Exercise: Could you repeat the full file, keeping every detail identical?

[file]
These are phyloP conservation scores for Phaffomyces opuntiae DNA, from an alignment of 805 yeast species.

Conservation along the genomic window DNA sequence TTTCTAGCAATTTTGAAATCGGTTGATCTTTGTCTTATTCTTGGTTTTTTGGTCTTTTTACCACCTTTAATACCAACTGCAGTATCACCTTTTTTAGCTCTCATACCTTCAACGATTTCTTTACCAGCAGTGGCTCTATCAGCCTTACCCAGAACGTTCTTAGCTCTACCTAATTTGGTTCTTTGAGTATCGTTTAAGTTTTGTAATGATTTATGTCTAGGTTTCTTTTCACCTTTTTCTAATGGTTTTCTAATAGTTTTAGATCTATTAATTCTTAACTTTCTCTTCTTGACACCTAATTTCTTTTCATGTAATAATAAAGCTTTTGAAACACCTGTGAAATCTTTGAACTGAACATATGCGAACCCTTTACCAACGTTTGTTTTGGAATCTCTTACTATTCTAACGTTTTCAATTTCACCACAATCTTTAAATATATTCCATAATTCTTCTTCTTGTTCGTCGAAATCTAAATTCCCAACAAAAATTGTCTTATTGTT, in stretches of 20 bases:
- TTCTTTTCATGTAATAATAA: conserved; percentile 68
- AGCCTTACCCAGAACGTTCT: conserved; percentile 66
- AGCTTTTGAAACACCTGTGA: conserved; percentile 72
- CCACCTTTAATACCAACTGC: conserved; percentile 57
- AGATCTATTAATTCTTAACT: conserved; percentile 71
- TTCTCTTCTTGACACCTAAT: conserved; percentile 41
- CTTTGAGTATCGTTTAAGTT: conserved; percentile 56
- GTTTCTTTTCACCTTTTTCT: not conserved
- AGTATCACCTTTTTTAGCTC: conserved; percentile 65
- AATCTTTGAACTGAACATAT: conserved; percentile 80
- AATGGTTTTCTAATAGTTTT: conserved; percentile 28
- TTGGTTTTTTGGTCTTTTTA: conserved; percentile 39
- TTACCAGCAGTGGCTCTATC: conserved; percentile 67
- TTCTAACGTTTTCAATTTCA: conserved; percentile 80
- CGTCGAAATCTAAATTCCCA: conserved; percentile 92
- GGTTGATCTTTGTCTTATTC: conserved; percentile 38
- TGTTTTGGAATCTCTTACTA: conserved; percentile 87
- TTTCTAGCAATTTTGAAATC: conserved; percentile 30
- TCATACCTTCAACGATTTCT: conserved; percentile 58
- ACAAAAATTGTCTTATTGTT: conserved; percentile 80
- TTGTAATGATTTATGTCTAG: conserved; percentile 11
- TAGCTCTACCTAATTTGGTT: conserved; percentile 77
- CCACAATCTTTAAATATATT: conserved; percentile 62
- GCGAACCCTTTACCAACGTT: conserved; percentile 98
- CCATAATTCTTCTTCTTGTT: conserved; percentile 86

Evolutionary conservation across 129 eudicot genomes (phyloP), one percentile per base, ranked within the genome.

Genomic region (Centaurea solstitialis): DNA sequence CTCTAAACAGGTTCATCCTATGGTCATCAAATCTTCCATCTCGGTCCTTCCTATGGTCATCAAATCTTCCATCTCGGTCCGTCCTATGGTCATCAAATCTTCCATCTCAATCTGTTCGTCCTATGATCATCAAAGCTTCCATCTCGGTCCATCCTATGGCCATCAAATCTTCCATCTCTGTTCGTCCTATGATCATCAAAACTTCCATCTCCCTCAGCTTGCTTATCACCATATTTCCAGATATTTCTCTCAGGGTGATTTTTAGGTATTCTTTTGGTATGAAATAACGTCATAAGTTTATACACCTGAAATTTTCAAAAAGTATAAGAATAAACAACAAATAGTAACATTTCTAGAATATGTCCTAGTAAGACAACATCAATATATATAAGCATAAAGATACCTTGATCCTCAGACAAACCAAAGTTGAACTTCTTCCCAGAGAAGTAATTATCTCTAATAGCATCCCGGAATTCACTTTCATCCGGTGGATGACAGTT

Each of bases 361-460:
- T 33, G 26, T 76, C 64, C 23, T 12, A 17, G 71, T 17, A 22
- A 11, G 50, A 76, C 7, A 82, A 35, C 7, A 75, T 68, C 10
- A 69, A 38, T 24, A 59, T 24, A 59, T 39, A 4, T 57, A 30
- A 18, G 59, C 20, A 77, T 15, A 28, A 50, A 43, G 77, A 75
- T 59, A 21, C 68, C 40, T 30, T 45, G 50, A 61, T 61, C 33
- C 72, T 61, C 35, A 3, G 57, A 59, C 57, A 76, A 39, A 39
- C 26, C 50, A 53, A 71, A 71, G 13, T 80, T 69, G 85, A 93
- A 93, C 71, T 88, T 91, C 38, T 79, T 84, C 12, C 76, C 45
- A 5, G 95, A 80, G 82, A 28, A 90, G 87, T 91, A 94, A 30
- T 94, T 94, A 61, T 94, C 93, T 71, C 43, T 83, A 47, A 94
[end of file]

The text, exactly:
These are phyloP conservation scores for Phaffomyces opuntiae DNA, from an alignment of 805 yeast species.

Conservation along the genomic window DNA sequence TTTCTAGCAATTTTGAAATCGGTTGATCTTTGTCTTATTCTTGGTTTTTTGGTCTTTTTACCACCTTTAATACCAACTGCAGTATCACCTTTTTTAGCTCTCATACCTTCAACGATTTCTTTACCAGCAGTGGCTCTATCAGCCTTACCCAGAACGTTCTTAGCTCTACCTAATTTGGTTCTTTGAGTATCGTTTAAGTTTTGTAATGATTTATGTCTAGGTTTCTTTTCACCTTTTTCTAATGGTTTTCTAATAGTTTTAGATCTATTAATTCTTAACTTTCTCTTCTTGACACCTAATTTCTTTTCATGTAATAATAAAGCTTTTGAAACACCTGTGAAATCTTTGAACTGAACATATGCGAACCCTTTACCAACGTTTGTTTTGGAATCTCTTACTATTCTAACGTTTTCAATTTCACCACAATCTTTAAATATATTCCATAATTCTTCTTCTTGTTCGTCGAAATCTAAATTCCCAACAAAAATTGTCTTATTGTT, in stretches of 20 bases:
- TTCTTTTCATGTAATAATAA: conserved; percentile 68
- AGCCTTACCCAGAACGTTCT: conserved; percentile 66
- AGCTTTTGAAACACCTGTGA: conserved; percentile 72
- CCACCTTTAATACCAACTGC: conserved; percentile 57
- AGATCTATTAATTCTTAACT: conserved; percentile 71
- TTCTCTTCTTGACACCTAAT: conserved; percentile 41
- CTTTGAGTATCGTTTAAGTT: conserved; percentile 56
- GTTTCTTTTCACCTTTTTCT: not conserved
- AGTATCACCTTTTTTAGCTC: conserved; percentile 65
- AATCTTTGAACTGAACATAT: conserved; percentile 80
- AATGGTTTTCTAATAGTTTT: conserved; percentile 28
- TTGGTTTTTTGGTCTTTTTA: conserved; percentile 39
- TTACCAGCAGTGGCTCTATC: conserved; percentile 67
- TTCTAACGTTTTCAATTTCA: conserved; percentile 80
- CGTCGAAATCTAAATTCCCA: conserved; percentile 92
- GGTTGATCTTTGTCTTATTC: conserved; percentile 38
- TGTTTTGGAATCTCTTACTA: conserved; percentile 87
- TTTCTAGCAATTTTGAAATC: conserved; percentile 30
- TCATACCTTCAACGATTTCT: conserved; percentile 58
- ACAAAAATTGTCTTATTGTT: conserved; percentile 80
- TTGTAATGATTTATGTCTAG: conserved; percentile 11
- TAGCTCTACCTAATTTGGTT: conserved; percentile 77
- CCACAATCTTTAAATATATT: conserved; percentile 62
- GCGAACCCTTTACCAACGTT: conserved; percentile 98
- CCATAATTCTTCTTCTTGTT: conserved; percentile 86

Evolutionary conservation across 129 eudicot genomes (phyloP), one percentile per base, ranked within the genome.

Genomic region (Centaurea solstitialis): DNA sequence CTCTAAACAGGTTCATCCTATGGTCATCAAATCTTCCATCTCGGTCCTTCCTATGGTCATCAAATCTTCCATCTCGGTCCGTCCTATGGTCATCAAATCTTCCATCTCAATCTGTTCGTCCTATGATCATCAAAGCTTCCATCTCGGTCCATCCTATGGCCATCAAATCTTCCATCTCTGTTCGTCCTATGATCATCAAAACTTCCATCTCCCTCAGCTTGCTTATCACCATATTTCCAGATATTTCTCTCAGGGTGATTTTTAGGTATTCTTTTGGTATGAAATAACGTCATAAGTTTATACACCTGAAATTTTCAAAAAGTATAAGAATAAACAACAAATAGTAACATTTCTAGAATATGTCCTAGTAAGACAACATCAATATATATAAGCATAAAGATACCTTGATCCTCAGACAAACCAAAGTTGAACTTCTTCCCAGAGAAGTAATTATCTCTAATAGCATCCCGGAATTCACTTTCATCCGGTGGATGACAGTT

Each of bases 361-460:
- T 33, G 26, T 76, C 64, C 23, T 12, A 17, G 71, T 17, A 22
- A 11, G 50, A 76, C 7, A 82, A 35, C 7, A 75, T 68, C 10
- A 69, A 38, T 24, A 59, T 24, A 59, T 39, A 4, T 57, A 30
- A 18, G 59, C 20, A 77, T 15, A 28, A 50, A 43, G 77, A 75
- T 59, A 21, C 68, C 40, T 30, T 45, G 50, A 61, T 61, C 33
- C 72, T 61, C 35, A 3, G 57, A 59, C 57, A 76, A 39, A 39
- C 26, C 50, A 53, A 71, A 71, G 13, T 80, T 69, G 85, A 93
- A 93, C 71, T 88, T 91, C 38, T 79, T 84, C 12, C 76, C 45
- A 5, G 95, A 80, G 82, A 28, A 90, G 87, T 91, A 94, A 30
- T 94, T 94, A 61, T 94, C 93, T 71, C 43, T 83, A 47, A 94